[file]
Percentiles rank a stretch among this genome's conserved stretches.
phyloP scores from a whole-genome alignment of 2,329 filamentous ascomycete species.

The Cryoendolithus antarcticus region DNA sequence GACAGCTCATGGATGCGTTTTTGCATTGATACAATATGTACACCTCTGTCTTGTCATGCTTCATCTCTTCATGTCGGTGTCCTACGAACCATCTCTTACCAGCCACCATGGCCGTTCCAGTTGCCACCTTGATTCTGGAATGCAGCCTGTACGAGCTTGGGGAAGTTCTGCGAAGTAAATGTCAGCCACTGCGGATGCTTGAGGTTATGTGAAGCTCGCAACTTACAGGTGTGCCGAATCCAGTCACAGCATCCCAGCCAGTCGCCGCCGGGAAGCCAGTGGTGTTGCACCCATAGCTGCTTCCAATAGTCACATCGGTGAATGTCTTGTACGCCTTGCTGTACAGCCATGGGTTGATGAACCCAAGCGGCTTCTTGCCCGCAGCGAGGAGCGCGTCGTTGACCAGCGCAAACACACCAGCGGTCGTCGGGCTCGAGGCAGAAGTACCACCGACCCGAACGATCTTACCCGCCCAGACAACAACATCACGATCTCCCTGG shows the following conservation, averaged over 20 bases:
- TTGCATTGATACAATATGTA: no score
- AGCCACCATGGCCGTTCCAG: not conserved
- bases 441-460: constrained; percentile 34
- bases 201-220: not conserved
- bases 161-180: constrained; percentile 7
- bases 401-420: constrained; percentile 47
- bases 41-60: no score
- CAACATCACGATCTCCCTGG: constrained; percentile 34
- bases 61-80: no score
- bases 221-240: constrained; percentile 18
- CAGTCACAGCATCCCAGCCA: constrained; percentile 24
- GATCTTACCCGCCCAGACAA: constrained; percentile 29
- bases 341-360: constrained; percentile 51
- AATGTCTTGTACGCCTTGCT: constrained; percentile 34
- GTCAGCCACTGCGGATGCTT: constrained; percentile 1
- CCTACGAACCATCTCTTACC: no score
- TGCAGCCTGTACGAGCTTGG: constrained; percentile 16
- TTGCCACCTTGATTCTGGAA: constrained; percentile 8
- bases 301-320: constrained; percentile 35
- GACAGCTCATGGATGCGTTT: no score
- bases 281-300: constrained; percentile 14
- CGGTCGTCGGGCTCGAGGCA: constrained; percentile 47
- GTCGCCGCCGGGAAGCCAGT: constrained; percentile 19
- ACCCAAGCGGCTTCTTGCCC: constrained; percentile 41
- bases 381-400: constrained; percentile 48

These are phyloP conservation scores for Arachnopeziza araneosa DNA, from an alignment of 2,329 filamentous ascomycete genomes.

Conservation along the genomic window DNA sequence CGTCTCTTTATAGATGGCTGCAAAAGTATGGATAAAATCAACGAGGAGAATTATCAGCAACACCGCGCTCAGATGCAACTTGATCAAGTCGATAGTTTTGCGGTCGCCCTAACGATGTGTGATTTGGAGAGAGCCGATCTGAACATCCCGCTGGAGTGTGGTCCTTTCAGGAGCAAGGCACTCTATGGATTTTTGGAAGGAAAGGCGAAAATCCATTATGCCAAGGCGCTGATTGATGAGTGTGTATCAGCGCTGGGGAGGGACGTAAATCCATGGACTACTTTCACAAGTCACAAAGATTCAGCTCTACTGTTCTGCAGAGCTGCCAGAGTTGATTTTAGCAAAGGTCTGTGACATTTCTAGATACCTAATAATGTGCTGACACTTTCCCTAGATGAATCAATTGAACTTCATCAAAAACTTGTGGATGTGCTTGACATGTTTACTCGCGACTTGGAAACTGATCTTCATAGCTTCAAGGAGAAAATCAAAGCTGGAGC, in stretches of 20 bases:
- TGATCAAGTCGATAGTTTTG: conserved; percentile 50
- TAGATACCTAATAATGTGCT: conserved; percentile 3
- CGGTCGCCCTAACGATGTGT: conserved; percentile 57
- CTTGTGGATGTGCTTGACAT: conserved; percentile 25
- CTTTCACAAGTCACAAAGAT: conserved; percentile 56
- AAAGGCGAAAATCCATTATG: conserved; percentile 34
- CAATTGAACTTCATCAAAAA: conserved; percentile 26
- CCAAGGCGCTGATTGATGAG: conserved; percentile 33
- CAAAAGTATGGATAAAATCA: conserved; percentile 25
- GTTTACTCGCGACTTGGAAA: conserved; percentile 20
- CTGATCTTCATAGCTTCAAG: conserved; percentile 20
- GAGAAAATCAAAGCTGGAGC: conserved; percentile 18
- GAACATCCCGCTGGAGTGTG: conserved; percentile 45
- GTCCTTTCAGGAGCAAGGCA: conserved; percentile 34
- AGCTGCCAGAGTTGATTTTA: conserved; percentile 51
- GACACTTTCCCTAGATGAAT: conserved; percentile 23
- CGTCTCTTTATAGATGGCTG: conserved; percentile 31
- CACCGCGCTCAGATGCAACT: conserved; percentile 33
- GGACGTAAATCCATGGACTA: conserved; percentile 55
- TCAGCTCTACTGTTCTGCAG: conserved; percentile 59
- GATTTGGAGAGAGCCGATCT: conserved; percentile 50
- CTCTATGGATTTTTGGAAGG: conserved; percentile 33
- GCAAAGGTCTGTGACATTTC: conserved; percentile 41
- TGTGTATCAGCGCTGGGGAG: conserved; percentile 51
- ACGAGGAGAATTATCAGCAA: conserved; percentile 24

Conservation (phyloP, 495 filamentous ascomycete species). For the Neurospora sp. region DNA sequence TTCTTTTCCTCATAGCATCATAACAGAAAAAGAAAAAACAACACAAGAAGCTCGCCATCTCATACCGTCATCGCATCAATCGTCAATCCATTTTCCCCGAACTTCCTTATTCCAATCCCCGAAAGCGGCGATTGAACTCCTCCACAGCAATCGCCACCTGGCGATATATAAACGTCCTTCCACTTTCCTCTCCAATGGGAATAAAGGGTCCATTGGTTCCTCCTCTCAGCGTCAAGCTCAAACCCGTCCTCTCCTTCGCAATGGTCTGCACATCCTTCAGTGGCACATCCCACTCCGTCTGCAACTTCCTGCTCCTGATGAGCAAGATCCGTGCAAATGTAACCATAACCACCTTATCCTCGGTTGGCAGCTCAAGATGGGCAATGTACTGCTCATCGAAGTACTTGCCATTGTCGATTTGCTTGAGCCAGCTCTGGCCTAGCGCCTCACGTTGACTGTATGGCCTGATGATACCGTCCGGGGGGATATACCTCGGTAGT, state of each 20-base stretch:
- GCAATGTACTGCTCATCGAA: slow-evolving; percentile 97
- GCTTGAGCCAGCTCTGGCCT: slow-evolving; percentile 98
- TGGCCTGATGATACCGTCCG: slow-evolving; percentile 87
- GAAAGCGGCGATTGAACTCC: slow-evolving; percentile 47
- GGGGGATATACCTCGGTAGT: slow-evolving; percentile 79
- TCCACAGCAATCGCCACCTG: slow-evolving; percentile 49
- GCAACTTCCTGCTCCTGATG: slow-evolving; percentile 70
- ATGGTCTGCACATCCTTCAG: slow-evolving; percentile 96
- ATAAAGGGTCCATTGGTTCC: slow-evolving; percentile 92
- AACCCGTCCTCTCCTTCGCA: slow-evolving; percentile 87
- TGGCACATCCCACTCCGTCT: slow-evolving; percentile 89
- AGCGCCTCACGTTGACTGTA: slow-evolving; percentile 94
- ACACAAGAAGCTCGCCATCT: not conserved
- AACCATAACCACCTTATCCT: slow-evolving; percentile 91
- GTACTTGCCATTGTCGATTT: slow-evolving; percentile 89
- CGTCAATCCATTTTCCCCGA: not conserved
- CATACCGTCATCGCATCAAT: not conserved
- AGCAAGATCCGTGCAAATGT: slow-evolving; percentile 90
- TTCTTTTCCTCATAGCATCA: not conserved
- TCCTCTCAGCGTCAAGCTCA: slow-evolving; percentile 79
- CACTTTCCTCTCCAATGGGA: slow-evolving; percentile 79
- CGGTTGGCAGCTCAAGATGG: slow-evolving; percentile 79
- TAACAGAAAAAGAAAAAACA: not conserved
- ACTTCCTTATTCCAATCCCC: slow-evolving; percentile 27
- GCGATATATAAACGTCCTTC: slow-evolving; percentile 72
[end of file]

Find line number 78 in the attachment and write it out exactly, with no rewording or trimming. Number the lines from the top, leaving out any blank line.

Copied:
- CGGTTGGCAGCTCAAGATGG: slow-evolving; percentile 79